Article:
Is Google missing a trick when it comes to smartwatches and Android Wear?

Google’s new Android Wear OS, specially created for smart wearables and smart trackers and smart watches and smart anything else you could possibly strap to your body, launched with a bang this week.

We already like the look of Motorola’s Moto 360, which is the first product to be announced running on Android Wear, but can’t help but think Google may have missed an opportunity when it comes to wearables.

Watch the video above and you’re given a peek into life with an Android Wear device strapped to your arm. Sure it’s a promo video, but everything just seems so pointless and clunky. Republic Publishing’s James Holland sums up the most ridiculous part of the video (around 0:50 where a woman is running for a plane) better than we ever could:

“Android Wear isn’t smart enough to determine that she’s not ‘out for a run’, but running for her flight. It’s clever enough to present the boarding pass at the right time, in the right place, but dumb enough to obscure it with a pitifully low ‘calories burned’ message at exactly the wrong time. She even looks pissed off as she swipes it away, grimacing apologetically to the airline staff. Contextual computing, this is not.”

In his post Wound up by smartwatches, Holland goes on to identify some of the things he’d love to see in a smart watch, like wireless charging, as well as a ban on the word smart. But we think he really hits the nail on the head with his second point, which is that we don’t need an OS or a product that’s solely geared up to replace a phone.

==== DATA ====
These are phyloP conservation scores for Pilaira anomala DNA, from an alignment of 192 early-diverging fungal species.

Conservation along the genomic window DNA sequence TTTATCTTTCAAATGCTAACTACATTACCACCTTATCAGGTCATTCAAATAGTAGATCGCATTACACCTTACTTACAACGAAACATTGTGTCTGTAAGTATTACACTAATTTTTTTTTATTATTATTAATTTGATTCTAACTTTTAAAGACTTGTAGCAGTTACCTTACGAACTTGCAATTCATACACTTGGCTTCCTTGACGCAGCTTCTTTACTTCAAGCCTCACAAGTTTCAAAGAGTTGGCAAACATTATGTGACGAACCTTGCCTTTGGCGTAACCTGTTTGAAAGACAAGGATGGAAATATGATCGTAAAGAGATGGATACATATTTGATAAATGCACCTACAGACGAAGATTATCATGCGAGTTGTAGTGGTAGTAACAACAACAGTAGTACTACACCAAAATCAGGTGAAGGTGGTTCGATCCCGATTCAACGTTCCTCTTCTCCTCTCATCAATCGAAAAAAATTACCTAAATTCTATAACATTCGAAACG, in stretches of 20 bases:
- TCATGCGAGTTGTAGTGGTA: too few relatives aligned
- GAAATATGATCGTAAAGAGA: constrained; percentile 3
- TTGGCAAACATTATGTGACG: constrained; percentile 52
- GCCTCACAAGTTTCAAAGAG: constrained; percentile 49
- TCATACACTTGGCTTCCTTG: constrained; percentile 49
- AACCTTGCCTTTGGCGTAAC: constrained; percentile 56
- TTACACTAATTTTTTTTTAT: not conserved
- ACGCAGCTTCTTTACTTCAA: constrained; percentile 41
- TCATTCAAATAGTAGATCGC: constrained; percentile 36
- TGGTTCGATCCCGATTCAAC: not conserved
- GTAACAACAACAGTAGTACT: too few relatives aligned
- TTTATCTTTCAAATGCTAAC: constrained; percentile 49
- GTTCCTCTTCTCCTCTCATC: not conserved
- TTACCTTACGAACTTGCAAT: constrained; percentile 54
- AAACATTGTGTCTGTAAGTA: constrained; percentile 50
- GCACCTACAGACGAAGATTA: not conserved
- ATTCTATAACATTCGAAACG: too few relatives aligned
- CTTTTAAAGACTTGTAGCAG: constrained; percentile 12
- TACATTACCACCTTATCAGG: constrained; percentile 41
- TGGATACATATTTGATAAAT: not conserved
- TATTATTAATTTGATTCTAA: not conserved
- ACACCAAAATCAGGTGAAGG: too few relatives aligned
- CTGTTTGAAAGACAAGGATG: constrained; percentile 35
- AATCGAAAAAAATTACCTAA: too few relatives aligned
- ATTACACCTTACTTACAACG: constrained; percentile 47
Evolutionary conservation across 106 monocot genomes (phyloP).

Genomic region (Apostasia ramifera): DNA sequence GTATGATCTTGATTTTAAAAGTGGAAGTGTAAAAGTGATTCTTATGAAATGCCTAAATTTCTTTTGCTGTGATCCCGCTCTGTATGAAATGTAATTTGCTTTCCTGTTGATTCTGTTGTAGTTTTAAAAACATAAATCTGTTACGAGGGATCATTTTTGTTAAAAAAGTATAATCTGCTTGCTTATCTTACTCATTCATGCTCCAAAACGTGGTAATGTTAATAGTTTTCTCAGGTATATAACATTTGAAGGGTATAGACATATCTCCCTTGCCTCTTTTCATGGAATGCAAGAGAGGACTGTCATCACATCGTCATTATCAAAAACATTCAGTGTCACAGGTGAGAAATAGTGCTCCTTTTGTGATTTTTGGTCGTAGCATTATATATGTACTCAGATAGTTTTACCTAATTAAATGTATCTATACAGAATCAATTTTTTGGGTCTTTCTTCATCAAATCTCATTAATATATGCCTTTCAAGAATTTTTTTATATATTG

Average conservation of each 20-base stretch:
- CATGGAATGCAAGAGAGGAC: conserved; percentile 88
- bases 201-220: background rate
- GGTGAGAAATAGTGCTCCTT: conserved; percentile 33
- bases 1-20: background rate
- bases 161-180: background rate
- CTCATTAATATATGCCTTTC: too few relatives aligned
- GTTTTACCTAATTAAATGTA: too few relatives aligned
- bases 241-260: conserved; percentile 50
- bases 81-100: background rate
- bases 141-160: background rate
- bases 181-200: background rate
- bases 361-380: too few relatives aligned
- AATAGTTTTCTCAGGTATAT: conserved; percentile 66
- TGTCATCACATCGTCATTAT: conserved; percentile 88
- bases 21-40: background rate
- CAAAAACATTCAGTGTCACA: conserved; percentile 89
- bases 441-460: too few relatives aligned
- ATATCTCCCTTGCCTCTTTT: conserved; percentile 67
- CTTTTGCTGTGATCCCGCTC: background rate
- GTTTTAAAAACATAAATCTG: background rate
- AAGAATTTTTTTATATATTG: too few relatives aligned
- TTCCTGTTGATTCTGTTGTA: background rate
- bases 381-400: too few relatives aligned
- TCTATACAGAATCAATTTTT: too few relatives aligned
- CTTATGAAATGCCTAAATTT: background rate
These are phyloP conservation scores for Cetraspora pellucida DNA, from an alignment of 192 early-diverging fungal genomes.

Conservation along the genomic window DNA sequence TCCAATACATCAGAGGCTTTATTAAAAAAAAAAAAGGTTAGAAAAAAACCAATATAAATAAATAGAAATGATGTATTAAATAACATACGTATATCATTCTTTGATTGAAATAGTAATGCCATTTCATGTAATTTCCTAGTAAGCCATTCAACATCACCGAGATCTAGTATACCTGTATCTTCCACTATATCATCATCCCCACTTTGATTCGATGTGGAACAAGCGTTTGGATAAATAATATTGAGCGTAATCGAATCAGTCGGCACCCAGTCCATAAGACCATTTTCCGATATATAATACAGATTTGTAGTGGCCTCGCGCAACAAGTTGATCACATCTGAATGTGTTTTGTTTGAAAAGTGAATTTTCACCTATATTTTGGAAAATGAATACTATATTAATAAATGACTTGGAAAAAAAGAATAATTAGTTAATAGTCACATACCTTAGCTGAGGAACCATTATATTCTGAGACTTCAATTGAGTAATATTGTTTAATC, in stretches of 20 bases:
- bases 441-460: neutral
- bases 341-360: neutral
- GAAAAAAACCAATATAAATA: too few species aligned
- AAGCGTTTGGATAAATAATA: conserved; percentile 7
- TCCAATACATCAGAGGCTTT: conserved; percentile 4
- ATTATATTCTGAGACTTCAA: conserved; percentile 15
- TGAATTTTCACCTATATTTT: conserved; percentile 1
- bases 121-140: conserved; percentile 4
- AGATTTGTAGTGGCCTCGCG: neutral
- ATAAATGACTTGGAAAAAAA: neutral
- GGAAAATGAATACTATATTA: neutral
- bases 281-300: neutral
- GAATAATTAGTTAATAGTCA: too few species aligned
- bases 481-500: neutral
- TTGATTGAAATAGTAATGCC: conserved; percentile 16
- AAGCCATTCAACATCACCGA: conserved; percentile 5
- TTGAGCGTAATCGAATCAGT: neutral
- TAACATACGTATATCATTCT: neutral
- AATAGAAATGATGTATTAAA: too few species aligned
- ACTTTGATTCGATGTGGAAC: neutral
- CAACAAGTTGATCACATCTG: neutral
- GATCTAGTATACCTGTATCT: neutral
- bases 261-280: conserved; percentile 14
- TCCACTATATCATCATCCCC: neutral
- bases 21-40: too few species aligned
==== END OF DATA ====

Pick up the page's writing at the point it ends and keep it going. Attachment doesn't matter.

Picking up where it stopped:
Most of us have phones. Most of us pay an arm and a leg each month to have phones and the last thing we’d want to do is pay even more for another device that just does exactly what the phone does. Most of the notifications that the promo video tries to wow us with, like how long it’ll take to get to work, the name of a song and, shock horror, a text message are all things we already knew how to find out and watch and view and respond to on our phones years ago.

If tech giants want to continue to call their watches smart then they need to do something a little bit more than just transfer what’s going on on your phone to your wrist. Because really, when is your phone not in the palm of your hand or a matter of centimetres away?

Of course many of these gripes might just be with the Moto 360 – maybe Android Wear works a lot better with other devices? Possibly. But we can’t help but wonder whether the focus on smart wearables has just been on taking the phone experience to your wrist instead of doing anything smart at all.

Becca Caddy